Caffeine Corner

Welcome to my monthly feature I’m calling Caffeine Corner. Once a month I’ll be posting a little something and giving away a free copy of a book (could be an e-book too—depending on my mood) and a fun mug to one person who comments and who has subscribed to my blog.

So, this month I’m going to talk about teachers.

Teaching is one of the jobs I respect most—teachers are underpaid, overworked, and have one of the most important jobs in society—helping to educate the children who will grow up and run the world. I’ve written before about one of my most memorable teachers—Mrs. Weed (it’s on a prior post, which probably isn’t back up yet). But along the way, I’ve had other wonderful teachers. My 9th grade teacher was named Mrs. Eakin, and she encouraged me in my writing. She gave me extra work when I wanted it, and was one of the first to tell me that if I kept writing, she knew I’d make it. And the next year—when I started college—(yes, I was 15 and skipped high school)—my teacher Dr. Johnson was the next to take an interest in my writing. His encouragement mattered to me. Some years later, Dr. Powell was the next to tell me “Grit your teeth and hang in there, because you have what it takes.”

All of these teachers played a part in shaping me as a writer—all of them gave me the gift of encouragement, of teaching me to believe in myself and my writing. So now, in the back-to-school month of the year, I ask you this: which teachers were an influence on you and how?

Along with your comment, please specify whether you are in the US and that you are 18+. Make certain you subscribe to my blog. I’ll pick one of you to send a backlist copy of one of my books (print this time) and a mug that you can fill with whatever drink you want while you curl up in the summer sun to read. Enter by midnight September 14th.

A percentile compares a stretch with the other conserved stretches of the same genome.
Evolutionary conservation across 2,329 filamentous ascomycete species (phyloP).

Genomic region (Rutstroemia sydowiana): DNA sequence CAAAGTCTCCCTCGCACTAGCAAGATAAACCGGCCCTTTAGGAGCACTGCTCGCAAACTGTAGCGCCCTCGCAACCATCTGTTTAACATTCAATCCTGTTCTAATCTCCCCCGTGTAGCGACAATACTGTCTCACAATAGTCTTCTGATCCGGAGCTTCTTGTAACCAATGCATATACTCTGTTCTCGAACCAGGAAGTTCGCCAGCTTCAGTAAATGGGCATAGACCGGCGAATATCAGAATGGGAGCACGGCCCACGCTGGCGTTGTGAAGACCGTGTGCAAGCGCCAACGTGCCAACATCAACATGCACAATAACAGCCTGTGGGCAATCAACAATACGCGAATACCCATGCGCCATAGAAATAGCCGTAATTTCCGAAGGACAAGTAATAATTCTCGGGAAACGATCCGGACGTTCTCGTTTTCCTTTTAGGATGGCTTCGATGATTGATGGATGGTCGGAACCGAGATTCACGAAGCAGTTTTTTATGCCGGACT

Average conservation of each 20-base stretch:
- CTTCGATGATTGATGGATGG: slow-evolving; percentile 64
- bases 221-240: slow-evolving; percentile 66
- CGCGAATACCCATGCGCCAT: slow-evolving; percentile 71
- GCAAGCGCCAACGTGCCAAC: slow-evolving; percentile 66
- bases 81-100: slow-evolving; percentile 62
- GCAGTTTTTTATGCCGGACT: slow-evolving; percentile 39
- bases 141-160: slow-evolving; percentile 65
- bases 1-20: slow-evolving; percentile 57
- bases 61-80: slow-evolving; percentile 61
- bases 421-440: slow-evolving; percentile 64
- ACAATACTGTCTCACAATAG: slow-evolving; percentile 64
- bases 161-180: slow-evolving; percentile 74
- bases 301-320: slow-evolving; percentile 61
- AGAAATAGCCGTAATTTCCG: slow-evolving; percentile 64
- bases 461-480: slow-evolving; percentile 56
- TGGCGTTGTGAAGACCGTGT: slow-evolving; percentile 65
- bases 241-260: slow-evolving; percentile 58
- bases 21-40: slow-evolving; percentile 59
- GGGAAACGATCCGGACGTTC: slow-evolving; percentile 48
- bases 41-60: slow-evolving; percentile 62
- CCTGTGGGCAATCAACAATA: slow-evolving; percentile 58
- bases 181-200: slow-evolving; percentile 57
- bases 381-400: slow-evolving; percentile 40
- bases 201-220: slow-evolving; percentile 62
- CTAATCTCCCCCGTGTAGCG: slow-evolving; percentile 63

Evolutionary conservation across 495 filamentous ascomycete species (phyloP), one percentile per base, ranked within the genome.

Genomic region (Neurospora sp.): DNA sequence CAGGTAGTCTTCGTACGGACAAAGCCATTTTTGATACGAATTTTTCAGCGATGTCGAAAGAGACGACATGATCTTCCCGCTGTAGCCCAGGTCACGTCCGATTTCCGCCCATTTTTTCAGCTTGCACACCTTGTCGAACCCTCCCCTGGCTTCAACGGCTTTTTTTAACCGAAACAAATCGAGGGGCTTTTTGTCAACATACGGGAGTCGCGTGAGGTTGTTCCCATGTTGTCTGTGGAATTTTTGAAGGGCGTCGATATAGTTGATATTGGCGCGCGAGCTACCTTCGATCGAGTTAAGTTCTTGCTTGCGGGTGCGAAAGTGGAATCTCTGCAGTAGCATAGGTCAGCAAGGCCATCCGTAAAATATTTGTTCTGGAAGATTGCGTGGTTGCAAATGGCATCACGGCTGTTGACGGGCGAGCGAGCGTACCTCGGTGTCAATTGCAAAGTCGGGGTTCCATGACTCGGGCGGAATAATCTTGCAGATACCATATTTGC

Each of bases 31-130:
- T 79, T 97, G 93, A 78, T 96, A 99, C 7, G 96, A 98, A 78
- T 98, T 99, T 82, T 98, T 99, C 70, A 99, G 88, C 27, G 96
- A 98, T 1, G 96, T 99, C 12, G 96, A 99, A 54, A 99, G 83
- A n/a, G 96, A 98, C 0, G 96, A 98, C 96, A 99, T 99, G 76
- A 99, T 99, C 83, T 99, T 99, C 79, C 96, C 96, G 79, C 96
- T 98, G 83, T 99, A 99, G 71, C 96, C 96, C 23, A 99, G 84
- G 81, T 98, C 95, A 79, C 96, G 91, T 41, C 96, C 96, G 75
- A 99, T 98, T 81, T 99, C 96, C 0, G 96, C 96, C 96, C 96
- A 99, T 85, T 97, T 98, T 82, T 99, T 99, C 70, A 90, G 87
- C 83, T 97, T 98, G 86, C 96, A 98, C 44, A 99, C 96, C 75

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7 thoughts on “Caffeine Corner

  • 09/13/2016 at 7:53 pm
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    I’m 47, and live in the USA, and am a subscriber to the blog.
    The teacher I had in grades 9-12 for History, Mr. Mazerov, was a powerhouse of a man. A Korean War Veteran who took no crap from anyone. My brother and sister’s not – so – stellar reputations preceded me. The first thing he ever said to me was, ” Please tell me you’re the last of them.”
    Needless to say, I was a sponge, and couldn’t drink in the words he spoke quickly enough. Never used a book. He was mesmerizing.
    He was tough, but fair.
    I remember the days he spoke about the Holocaust. To my horror, I learned that his parents were victims. He pulled up his sleeve, and showed us an all too ugly tattoo. He cried openly.
    After getting straight A’s in class, he told me one day, “I’m sorry for judging you. You are brilliant.” I didn’t look like everyone else, you see, I had purple or blue hair, can’t recall which, at the time – it changed a lot.
    This amazing man, whom I formed an incredible bond with, opened my eyes and my heart to a love of history, which has never gone away.
    We kept in touch through the years, and we wrote to each other. When he passed away, it was me who was openly crying at his memorial.
    I will be forever grateful to him , for pushing me in my thirst for knowledge. He knew I could do it, and I will be thankful always for his presence in my life.

    Reply
  • 09/12/2016 at 4:55 pm
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    I’m in the US –